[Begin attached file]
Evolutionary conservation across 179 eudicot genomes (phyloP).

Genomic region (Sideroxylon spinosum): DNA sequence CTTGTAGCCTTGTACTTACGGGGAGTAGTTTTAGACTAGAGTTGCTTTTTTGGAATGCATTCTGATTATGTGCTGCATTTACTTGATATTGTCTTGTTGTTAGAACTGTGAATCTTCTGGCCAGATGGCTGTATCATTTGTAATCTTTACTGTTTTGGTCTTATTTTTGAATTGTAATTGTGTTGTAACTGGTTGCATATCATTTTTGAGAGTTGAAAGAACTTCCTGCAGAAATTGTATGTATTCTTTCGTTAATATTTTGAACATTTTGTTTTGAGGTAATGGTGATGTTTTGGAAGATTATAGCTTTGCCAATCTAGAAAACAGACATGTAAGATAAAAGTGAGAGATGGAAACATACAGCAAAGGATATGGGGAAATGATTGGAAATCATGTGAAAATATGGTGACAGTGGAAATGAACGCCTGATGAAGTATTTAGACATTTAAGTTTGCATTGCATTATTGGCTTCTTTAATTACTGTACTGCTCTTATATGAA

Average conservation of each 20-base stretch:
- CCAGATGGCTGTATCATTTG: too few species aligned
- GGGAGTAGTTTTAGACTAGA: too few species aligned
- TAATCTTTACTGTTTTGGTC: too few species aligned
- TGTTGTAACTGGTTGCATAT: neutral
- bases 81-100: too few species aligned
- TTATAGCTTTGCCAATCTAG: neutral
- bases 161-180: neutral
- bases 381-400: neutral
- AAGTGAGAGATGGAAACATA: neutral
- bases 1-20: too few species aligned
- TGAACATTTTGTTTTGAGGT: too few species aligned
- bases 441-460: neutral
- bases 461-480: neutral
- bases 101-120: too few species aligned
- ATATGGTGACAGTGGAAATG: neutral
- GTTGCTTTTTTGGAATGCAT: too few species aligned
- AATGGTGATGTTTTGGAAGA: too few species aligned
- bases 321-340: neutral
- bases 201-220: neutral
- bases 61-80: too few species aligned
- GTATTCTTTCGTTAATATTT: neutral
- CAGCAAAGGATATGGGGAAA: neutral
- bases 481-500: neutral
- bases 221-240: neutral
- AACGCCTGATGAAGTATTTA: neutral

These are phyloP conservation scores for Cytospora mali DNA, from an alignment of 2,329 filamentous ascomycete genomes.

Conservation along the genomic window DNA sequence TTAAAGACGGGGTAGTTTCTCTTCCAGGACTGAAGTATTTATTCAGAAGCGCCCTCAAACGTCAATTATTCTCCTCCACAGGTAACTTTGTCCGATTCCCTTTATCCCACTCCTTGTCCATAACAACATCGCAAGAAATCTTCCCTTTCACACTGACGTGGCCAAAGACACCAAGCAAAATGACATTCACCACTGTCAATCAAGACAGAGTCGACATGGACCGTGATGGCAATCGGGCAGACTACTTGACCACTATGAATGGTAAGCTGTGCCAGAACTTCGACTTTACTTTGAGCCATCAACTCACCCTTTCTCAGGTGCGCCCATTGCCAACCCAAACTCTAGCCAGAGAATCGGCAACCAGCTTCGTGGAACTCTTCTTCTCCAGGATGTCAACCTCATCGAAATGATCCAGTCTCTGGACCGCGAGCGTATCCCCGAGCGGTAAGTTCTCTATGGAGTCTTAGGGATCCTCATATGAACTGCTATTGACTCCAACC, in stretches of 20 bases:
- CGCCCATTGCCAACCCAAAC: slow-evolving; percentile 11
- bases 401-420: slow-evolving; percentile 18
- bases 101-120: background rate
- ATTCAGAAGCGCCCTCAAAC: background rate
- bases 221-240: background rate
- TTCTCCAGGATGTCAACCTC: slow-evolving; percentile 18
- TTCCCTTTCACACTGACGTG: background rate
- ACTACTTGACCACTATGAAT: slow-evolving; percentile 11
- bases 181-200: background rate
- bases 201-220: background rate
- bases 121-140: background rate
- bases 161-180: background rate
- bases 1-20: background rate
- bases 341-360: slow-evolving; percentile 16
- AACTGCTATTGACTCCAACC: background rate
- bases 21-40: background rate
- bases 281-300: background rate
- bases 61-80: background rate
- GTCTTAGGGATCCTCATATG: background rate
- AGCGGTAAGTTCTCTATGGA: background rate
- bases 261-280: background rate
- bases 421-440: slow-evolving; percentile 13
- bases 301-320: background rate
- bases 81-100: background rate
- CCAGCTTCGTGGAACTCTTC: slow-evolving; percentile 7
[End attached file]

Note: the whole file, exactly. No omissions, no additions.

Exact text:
Evolutionary conservation across 179 eudicot genomes (phyloP).

Genomic region (Sideroxylon spinosum): DNA sequence CTTGTAGCCTTGTACTTACGGGGAGTAGTTTTAGACTAGAGTTGCTTTTTTGGAATGCATTCTGATTATGTGCTGCATTTACTTGATATTGTCTTGTTGTTAGAACTGTGAATCTTCTGGCCAGATGGCTGTATCATTTGTAATCTTTACTGTTTTGGTCTTATTTTTGAATTGTAATTGTGTTGTAACTGGTTGCATATCATTTTTGAGAGTTGAAAGAACTTCCTGCAGAAATTGTATGTATTCTTTCGTTAATATTTTGAACATTTTGTTTTGAGGTAATGGTGATGTTTTGGAAGATTATAGCTTTGCCAATCTAGAAAACAGACATGTAAGATAAAAGTGAGAGATGGAAACATACAGCAAAGGATATGGGGAAATGATTGGAAATCATGTGAAAATATGGTGACAGTGGAAATGAACGCCTGATGAAGTATTTAGACATTTAAGTTTGCATTGCATTATTGGCTTCTTTAATTACTGTACTGCTCTTATATGAA

Average conservation of each 20-base stretch:
- CCAGATGGCTGTATCATTTG: too few species aligned
- GGGAGTAGTTTTAGACTAGA: too few species aligned
- TAATCTTTACTGTTTTGGTC: too few species aligned
- TGTTGTAACTGGTTGCATAT: neutral
- bases 81-100: too few species aligned
- TTATAGCTTTGCCAATCTAG: neutral
- bases 161-180: neutral
- bases 381-400: neutral
- AAGTGAGAGATGGAAACATA: neutral
- bases 1-20: too few species aligned
- TGAACATTTTGTTTTGAGGT: too few species aligned
- bases 441-460: neutral
- bases 461-480: neutral
- bases 101-120: too few species aligned
- ATATGGTGACAGTGGAAATG: neutral
- GTTGCTTTTTTGGAATGCAT: too few species aligned
- AATGGTGATGTTTTGGAAGA: too few species aligned
- bases 321-340: neutral
- bases 201-220: neutral
- bases 61-80: too few species aligned
- GTATTCTTTCGTTAATATTT: neutral
- CAGCAAAGGATATGGGGAAA: neutral
- bases 481-500: neutral
- bases 221-240: neutral
- AACGCCTGATGAAGTATTTA: neutral

These are phyloP conservation scores for Cytospora mali DNA, from an alignment of 2,329 filamentous ascomycete genomes.

Conservation along the genomic window DNA sequence TTAAAGACGGGGTAGTTTCTCTTCCAGGACTGAAGTATTTATTCAGAAGCGCCCTCAAACGTCAATTATTCTCCTCCACAGGTAACTTTGTCCGATTCCCTTTATCCCACTCCTTGTCCATAACAACATCGCAAGAAATCTTCCCTTTCACACTGACGTGGCCAAAGACACCAAGCAAAATGACATTCACCACTGTCAATCAAGACAGAGTCGACATGGACCGTGATGGCAATCGGGCAGACTACTTGACCACTATGAATGGTAAGCTGTGCCAGAACTTCGACTTTACTTTGAGCCATCAACTCACCCTTTCTCAGGTGCGCCCATTGCCAACCCAAACTCTAGCCAGAGAATCGGCAACCAGCTTCGTGGAACTCTTCTTCTCCAGGATGTCAACCTCATCGAAATGATCCAGTCTCTGGACCGCGAGCGTATCCCCGAGCGGTAAGTTCTCTATGGAGTCTTAGGGATCCTCATATGAACTGCTATTGACTCCAACC, in stretches of 20 bases:
- CGCCCATTGCCAACCCAAAC: slow-evolving; percentile 11
- bases 401-420: slow-evolving; percentile 18
- bases 101-120: background rate
- ATTCAGAAGCGCCCTCAAAC: background rate
- bases 221-240: background rate
- TTCTCCAGGATGTCAACCTC: slow-evolving; percentile 18
- TTCCCTTTCACACTGACGTG: background rate
- ACTACTTGACCACTATGAAT: slow-evolving; percentile 11
- bases 181-200: background rate
- bases 201-220: background rate
- bases 121-140: background rate
- bases 161-180: background rate
- bases 1-20: background rate
- bases 341-360: slow-evolving; percentile 16
- AACTGCTATTGACTCCAACC: background rate
- bases 21-40: background rate
- bases 281-300: background rate
- bases 61-80: background rate
- GTCTTAGGGATCCTCATATG: background rate
- AGCGGTAAGTTCTCTATGGA: background rate
- bases 261-280: background rate
- bases 421-440: slow-evolving; percentile 13
- bases 301-320: background rate
- bases 81-100: background rate
- CCAGCTTCGTGGAACTCTTC: slow-evolving; percentile 7